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Frontier Justice highlights eighteen crimes and subsequent punishments of the most interesting, controversial, and unusual executions from an era when hangings and shootings were a legal means of capital punishment. Chapters include: the bungled hanging of Tom Ketchum who was beheaded by the noose; the unique trigger for the trapdoor used to hang Tom Horn; "Big Nose" George Parrott who was skinned, pickled, and made into a pair of shoes; the double trials of Jack McCall, assassin of Wild Bill Hickok; the hanging of a woman-Elizabeth Potts; the shooting of John D. Lee of Mountain Meadows Massacre infamy; and the only use of a double "twitch-up" gallows; etc. Each action-packed chapter includes biographical information, the pursuit, the investigation, legal maneuvers, trial information, and rarely-seen photographs.
From the Introduction Frontier justice in the Old West was comparatively swift, usually fair, and occasionally brutal. On the frontier, justice took many forms, and hanging was the most popular form of lethal justice. The practice of hanging heinous criminals came to America with the Europeans and continued into the western territories with the pioneers. However, not every crime on the frontier was a capital offense. Actually, with one exception, only premeditated first-degree murder resulted in a legal execution and, contrary to popular belief, vigilantes usually applied justice with the same constraint. To accommodate lesser crimes, lighter punishments were devised.As the West was being settled, building a jail wasn't a town's top priority. Petty criminals could be held under close guard for short periods in any secure structure, but in those early days it was more practical to chain a man to a rock, heavy log, or a tree. Where a jail was not available it could be effective, in some wilderness areas and for minor offenses, to banish a wrongdoer. As an example, soon after Cheyenne, Wyoming, was established in 1868, one of the local newspapers published a list of undesirable characters, with a warning to leave town or face the wrath of the Vigilantes. The "posted" men packed their belongings and moved westward to the Union Pacific Railroad's end of track at Laramie.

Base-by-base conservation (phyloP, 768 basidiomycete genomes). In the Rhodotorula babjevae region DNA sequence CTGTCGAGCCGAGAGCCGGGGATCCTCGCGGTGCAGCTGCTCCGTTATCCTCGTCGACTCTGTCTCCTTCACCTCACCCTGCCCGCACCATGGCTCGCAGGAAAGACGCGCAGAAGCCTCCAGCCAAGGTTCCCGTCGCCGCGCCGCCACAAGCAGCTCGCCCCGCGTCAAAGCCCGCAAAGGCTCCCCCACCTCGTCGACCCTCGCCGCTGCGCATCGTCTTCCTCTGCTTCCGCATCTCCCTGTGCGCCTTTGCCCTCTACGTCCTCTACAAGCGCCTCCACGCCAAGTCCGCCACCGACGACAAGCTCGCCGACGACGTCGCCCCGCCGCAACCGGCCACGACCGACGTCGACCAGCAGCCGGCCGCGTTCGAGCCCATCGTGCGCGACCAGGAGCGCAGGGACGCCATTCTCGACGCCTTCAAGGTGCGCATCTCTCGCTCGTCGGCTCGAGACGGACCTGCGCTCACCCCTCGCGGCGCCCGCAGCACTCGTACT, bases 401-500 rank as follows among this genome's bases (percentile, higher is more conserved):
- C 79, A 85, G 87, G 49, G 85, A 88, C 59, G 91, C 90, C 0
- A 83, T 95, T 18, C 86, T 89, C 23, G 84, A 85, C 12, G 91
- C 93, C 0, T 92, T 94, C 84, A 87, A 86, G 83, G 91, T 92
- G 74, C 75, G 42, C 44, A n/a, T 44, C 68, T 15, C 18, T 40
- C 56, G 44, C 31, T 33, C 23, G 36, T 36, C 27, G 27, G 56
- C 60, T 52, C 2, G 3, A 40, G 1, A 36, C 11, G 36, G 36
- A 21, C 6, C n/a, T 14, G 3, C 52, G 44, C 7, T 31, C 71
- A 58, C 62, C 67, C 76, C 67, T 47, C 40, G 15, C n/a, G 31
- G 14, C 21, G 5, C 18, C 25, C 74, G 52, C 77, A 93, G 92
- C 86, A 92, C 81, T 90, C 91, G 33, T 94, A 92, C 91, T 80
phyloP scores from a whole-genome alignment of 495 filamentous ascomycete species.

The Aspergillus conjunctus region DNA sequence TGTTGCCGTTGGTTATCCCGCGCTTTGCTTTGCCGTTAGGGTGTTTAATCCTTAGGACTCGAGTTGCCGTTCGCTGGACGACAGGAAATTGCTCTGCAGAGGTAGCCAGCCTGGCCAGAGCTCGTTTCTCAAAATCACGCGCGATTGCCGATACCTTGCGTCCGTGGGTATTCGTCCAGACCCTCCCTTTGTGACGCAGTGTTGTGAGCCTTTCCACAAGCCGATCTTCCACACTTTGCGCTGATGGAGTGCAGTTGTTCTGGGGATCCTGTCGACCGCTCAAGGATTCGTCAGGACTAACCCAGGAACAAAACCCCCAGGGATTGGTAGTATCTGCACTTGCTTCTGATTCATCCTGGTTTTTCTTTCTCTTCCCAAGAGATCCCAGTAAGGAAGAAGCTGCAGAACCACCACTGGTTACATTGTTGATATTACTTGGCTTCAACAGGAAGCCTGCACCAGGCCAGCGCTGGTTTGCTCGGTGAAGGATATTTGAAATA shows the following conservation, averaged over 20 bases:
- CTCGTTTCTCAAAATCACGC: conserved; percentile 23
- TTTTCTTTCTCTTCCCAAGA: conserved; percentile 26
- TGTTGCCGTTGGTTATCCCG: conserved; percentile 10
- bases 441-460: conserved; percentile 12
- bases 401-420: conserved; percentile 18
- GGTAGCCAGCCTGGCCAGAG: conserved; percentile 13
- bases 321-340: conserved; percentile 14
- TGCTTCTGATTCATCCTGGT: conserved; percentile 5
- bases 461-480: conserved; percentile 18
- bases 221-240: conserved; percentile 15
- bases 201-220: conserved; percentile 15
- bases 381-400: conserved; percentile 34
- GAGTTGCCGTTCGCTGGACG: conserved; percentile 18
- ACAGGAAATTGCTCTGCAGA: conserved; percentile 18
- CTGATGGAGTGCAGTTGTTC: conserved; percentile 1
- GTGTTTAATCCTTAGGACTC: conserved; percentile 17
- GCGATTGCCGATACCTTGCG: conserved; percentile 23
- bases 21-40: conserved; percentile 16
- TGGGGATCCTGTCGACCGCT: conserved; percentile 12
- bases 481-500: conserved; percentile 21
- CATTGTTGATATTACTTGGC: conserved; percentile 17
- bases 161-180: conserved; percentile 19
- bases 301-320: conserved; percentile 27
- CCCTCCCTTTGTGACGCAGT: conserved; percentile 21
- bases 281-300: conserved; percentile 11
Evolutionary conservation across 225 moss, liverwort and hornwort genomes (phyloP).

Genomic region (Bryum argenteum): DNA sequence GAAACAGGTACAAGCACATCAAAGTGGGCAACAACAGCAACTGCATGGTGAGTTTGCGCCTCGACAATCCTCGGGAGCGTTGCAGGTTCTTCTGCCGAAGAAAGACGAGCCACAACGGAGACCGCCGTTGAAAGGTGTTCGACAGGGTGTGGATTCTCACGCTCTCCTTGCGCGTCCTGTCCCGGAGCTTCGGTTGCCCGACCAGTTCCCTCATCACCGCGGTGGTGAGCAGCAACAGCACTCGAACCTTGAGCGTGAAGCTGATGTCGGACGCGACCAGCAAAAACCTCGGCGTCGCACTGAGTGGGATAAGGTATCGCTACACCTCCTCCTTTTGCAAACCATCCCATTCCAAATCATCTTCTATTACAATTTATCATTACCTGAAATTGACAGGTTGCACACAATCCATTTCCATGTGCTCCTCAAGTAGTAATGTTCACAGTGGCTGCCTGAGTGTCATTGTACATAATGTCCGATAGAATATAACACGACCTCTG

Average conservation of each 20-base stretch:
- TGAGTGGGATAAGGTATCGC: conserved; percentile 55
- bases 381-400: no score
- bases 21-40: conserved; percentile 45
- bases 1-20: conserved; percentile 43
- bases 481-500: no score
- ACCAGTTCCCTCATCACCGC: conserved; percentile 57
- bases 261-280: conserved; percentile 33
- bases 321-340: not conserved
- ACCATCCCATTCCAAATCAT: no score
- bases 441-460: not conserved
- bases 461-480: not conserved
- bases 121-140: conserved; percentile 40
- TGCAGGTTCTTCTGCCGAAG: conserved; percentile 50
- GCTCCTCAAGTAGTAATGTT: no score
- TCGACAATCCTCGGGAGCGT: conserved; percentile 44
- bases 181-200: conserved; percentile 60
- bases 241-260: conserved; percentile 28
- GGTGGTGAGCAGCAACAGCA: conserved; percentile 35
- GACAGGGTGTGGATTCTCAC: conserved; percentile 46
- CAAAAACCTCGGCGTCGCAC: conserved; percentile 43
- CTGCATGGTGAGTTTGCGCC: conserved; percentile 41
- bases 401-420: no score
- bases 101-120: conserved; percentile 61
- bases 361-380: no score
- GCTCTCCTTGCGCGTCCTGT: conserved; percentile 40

Introduction (1) John Millian, April, 24, 1868, Nevada (2) Asa Moore, October 18, 1868 Wyoming (3) Leander Morton, September 27, 1871, Nevada (4) John McCall, March 1, 1877, South Dakota (5) John Lee, March 23, 1877, Utah (6) George Parrott, March 22, 1881, Wyoming (7) Pond Brothers, May 1881 (8)Gilbert, Francis, July 29, 1881, Colorado (9) William E. Delaney, March 24, 1884, Arizona (10) Andrew Green, July 27, 1886, Colorado (11) Elizabeth Potts, June 20, 1890, Nevada (12) Enoch Davis, September 14, 1894, Utah (13) Charles H. Theide, August 7, 1896, Utah (14) Fleming Parker, June 10, 1898, Arizona (15) Herman St. Clair, June 24, 1898, Idaho (16) Thomas Ketchum, April 25, 1901, New Mexico (17) Hilario Hidalgo, July 31, 1903, Arizona (18) Thomas Horn, November 20, 1903, Wyoming, Bibliography, About the Author